Feeding Styles and Equine Health


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A recent equine study examined how different feeding methods could affect a horse’s behavior and health.

A very human phrasing for one’s diet is “you are what you eat.” That goes for animals as well. In fact, evaluating the effects different feeding methods have on a horse was the focus of a recent Morris Animal Foundation-funded study, with the results published in the Journal of Equine Veterinary Science.

Researchers noted that feral and wild horses can spend about 16 hours per day grazing. Changing their access to food can affect their natural behavior and lead to health problems. To understand these changes better, Morris Animal Foundation-funded researchers looked at several feeding methods including free-choice feeding or unlimited food access, slow-feeder, which also allows unlimited hay access but requires the horse to pull hay through a net, and an automatic box feeder.

“Taking care of horses means more than just giving them a place to stay, food and water,” said Jéssica Carvalho Seabra, a researcher involved in this study. “It means giving them an environment where they can do things that are part of their natural behavior like grazing.”

Researchers found that horses using automatic boxes and slow feeders consumed less and exhibited slower weight gain. Both methods effectively regulated food intake. Horses with the freedom to choose when to eat had the highest hay utilization and weight gain rates, suggesting that this approach might not be optimal for overweight horses.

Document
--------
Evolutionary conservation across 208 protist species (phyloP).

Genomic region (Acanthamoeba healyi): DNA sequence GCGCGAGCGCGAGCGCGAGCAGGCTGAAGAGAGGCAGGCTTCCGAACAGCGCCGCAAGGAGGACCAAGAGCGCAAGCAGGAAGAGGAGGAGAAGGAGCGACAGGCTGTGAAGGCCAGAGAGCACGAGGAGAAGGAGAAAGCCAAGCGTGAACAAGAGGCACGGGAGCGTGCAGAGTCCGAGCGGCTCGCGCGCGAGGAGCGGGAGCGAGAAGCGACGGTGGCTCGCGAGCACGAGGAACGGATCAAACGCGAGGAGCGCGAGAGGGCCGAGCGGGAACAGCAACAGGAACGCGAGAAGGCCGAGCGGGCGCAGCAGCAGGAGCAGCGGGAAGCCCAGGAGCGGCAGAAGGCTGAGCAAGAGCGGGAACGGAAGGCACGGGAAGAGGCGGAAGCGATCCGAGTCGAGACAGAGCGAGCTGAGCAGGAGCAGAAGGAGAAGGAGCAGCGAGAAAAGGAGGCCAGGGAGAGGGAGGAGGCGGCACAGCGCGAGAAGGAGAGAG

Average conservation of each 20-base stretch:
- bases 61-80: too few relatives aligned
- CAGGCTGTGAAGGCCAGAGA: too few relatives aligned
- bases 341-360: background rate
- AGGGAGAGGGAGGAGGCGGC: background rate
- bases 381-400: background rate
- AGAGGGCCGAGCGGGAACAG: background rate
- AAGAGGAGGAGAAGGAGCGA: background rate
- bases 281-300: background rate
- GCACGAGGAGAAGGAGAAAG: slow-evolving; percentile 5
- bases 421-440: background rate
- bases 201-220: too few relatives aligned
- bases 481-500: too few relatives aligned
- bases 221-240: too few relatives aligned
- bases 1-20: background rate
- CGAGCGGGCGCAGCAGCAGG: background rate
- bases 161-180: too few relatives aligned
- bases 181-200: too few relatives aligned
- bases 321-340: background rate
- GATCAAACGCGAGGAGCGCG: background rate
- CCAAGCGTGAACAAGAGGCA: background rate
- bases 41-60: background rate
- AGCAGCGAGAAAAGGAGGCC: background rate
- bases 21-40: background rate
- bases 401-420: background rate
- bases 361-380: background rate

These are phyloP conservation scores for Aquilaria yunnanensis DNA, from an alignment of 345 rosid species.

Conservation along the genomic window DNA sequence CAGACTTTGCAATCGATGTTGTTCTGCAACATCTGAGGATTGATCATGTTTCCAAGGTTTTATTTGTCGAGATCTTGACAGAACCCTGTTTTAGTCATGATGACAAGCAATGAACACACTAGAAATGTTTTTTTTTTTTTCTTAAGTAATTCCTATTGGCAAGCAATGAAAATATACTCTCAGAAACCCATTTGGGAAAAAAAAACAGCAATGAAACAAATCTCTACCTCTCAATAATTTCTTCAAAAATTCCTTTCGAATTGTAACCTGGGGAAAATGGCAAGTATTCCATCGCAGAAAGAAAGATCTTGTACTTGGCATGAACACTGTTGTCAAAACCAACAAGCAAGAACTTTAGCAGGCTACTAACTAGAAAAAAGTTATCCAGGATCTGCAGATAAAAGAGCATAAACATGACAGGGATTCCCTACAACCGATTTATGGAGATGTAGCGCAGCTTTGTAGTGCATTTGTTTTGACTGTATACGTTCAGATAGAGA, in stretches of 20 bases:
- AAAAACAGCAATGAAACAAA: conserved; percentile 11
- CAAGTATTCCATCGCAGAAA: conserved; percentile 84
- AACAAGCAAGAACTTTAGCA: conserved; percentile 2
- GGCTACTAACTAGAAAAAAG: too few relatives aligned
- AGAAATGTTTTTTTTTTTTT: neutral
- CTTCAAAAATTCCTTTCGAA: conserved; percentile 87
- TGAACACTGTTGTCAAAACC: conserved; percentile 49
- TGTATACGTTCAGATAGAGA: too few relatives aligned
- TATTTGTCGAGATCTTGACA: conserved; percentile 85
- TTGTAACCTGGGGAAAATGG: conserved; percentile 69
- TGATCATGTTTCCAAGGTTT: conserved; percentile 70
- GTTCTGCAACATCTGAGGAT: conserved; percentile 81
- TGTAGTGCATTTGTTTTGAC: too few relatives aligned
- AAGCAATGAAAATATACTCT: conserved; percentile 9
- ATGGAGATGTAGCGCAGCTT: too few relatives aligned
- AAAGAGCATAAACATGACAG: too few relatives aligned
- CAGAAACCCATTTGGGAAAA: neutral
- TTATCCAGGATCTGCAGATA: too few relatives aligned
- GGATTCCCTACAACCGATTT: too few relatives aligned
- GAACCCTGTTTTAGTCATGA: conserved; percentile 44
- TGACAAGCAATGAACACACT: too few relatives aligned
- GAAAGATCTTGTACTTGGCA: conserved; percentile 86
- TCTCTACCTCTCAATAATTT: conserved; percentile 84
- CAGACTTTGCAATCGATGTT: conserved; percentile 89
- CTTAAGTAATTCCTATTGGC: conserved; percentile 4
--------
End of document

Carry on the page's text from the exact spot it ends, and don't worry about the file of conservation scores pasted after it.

According to the study, horses with access to free choice feeding or a slow feeder spent more than half their day doing natural activities such as foraging. Conversely, horses using the box feeder spent only about a quarter of their day eating, and this treatment increased the time that horses spent standing, sniffing the ground and ingesting their own feces.

Furthermore, horses using the box feeder displayed more signs of aggression, the Morris Animal Foundation said. During the study, the researchers noticed that horses became more aggressive as the feeders’ size became smaller and access to the food became more difficult. To mitigate this, researchers suggest that if horses are given a limited amount of food, it’s important to ensure enough space for each of them to eat without feeling crowded.

“Selecting the right feeding technique can extend the time horses engage in natural behaviors, reducing the incidence of chronic stress and potentially curbing the emergence of abnormal and stereotypic behaviors in the long run,” Carvalho Seabra said.

For information on other Morris Animal Foundation studies on equine health, visit morrisanimalfoundation.org/horses.


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